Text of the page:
The lonely assassins, they used to be called. No one quite knows where
they came from, but they’re as old as the universe, or very nearly, and
they have survived this long because they have the most perfect defence
system ever evolved. They
are quantum-locked. They don’t exist when they’re being observed. The
moment they are seen by any other living creature, they freeze into
rock. No choice. It’s a fact of their biology. In the sight of any
living thing, they literally turn to stone. And you can’t kill a
stone. Of course, a stone can’t kill you either. But then you turn your
head away, then you blink, and oh yes it can.
That bit in Blink where
Sally hands the Doctor the photographs of the Weeping Angels along with the
transcript is so important. It’s such a small moment, and easy to miss
since it’s buried in the big “Sally and the Doctor finally meet” scene, but it’s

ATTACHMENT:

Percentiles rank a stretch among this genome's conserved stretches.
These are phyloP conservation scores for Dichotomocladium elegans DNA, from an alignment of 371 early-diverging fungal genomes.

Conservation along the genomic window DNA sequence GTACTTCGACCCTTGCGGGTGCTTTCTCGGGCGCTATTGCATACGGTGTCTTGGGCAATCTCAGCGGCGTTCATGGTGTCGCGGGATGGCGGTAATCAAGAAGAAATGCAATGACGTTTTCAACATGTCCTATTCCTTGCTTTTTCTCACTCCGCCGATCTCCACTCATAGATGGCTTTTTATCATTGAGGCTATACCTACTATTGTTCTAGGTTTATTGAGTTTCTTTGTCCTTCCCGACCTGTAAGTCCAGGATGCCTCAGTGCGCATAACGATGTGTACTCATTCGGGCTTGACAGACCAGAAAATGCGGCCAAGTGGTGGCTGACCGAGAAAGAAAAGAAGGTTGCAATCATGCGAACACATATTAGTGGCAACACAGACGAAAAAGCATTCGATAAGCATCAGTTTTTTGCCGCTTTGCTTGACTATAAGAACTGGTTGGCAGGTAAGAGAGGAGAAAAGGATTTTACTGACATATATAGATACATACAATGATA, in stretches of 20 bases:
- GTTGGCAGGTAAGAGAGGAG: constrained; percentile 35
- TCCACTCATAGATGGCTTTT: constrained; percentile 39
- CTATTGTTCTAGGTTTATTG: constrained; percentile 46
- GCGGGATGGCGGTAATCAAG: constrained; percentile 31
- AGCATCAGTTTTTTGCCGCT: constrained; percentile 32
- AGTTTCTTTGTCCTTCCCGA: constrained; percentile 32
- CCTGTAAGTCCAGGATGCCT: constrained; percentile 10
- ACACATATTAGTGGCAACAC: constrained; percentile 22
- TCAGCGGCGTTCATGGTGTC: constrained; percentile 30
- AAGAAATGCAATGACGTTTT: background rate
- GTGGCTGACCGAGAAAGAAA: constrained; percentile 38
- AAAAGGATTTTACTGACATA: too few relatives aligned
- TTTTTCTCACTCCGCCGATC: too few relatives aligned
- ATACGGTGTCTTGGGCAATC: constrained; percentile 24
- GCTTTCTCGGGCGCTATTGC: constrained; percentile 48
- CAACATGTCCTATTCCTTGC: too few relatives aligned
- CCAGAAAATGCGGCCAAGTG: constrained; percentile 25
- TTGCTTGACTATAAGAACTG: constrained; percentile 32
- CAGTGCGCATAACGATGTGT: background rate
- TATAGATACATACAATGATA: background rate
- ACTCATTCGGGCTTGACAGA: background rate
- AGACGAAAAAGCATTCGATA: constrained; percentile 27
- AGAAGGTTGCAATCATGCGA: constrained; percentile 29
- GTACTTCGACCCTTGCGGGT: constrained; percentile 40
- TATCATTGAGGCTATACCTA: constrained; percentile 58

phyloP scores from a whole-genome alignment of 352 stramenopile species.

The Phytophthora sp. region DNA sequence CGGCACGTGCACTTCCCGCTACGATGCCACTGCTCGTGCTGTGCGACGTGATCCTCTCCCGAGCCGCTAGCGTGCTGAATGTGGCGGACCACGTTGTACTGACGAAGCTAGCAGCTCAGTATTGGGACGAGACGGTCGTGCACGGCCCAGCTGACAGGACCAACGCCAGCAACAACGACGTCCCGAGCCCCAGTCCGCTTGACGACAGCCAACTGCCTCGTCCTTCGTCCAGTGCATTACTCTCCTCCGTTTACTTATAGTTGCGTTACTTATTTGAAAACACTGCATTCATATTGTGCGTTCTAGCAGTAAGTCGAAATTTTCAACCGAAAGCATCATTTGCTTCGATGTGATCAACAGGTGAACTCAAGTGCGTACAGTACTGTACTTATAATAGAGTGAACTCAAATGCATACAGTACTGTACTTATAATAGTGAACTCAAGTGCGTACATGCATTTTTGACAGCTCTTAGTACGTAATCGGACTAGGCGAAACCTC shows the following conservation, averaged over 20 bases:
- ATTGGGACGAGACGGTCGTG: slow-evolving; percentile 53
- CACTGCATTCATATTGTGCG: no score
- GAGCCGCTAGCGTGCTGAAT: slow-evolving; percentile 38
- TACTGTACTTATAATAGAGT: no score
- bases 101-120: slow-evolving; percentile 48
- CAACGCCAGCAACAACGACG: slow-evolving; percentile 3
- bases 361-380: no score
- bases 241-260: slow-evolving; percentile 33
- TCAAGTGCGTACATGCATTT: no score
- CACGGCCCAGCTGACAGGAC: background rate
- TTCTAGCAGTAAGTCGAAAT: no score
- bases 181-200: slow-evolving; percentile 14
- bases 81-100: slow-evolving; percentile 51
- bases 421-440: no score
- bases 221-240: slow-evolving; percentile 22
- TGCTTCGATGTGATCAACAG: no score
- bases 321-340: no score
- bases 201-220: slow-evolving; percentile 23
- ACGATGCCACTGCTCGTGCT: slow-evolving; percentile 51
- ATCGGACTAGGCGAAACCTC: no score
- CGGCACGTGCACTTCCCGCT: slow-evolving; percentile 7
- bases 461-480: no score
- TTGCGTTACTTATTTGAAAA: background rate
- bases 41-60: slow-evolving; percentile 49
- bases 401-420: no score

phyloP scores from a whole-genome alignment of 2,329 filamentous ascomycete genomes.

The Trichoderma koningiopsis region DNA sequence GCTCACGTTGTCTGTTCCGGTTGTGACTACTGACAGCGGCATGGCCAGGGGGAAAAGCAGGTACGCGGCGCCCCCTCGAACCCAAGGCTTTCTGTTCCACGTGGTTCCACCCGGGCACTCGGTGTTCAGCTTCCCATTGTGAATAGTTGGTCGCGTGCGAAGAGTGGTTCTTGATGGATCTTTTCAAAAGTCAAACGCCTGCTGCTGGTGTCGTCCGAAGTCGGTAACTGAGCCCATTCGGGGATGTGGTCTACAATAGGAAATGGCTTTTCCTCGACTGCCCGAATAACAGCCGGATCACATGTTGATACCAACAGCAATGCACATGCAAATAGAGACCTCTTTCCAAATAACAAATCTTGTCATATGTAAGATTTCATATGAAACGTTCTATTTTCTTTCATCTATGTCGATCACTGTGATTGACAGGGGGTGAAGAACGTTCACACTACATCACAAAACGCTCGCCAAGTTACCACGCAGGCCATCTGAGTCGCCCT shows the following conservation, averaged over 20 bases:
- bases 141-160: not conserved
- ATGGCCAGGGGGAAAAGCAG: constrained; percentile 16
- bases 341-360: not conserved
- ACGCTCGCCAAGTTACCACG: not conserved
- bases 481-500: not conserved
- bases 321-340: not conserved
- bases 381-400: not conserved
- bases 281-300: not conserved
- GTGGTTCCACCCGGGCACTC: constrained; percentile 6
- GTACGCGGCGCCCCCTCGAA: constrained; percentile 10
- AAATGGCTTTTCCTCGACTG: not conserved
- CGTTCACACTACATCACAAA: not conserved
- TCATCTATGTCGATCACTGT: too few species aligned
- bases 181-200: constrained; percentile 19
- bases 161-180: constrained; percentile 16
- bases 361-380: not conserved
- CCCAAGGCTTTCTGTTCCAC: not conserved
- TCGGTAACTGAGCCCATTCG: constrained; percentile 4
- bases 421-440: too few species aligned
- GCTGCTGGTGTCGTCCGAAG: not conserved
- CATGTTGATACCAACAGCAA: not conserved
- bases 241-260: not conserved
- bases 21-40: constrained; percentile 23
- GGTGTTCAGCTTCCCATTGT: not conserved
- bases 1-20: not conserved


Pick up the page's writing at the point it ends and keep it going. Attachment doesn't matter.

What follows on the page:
the physical handing over of the folder which I noticed the most this time
around, for two main reasons:
1) Speaking thematically, it’s what allows Sally to finally
move forward and live her life with Larry.
Larry tells her earlier on that she needs to move past what happened,
and look to the future – he tells her this because she still clings on to the
photographs. By handing them down to
someone else, she passes on that burden.
She quite literally frees her hand of the photographs so that she can
hold Larry’s hand with it instead!
2) It’s also seriously neat headcanon material. So we learn later on that the image of an
Angel becomes itself an Angel, right?
And those images are given to the Doctor? I’ve seen it cited as a plot-hole before, but
you could just as well read it as the opposite – the last piece of the
puzzle. Perhaps the Doctor, travelling
to the recent past, leaves the photographs lying around. Angels are born from the photographs – the same
Angels which send the Doctor back in time.
The episode is, after all, already
an embodiment of the bootstrap paradox.
What harm would one more do?
Maybe that’s all the Angels are in the end. Circular replications of themselves – beings generated
through the circulation of their own images, their own reflections, with no
beginning and no end.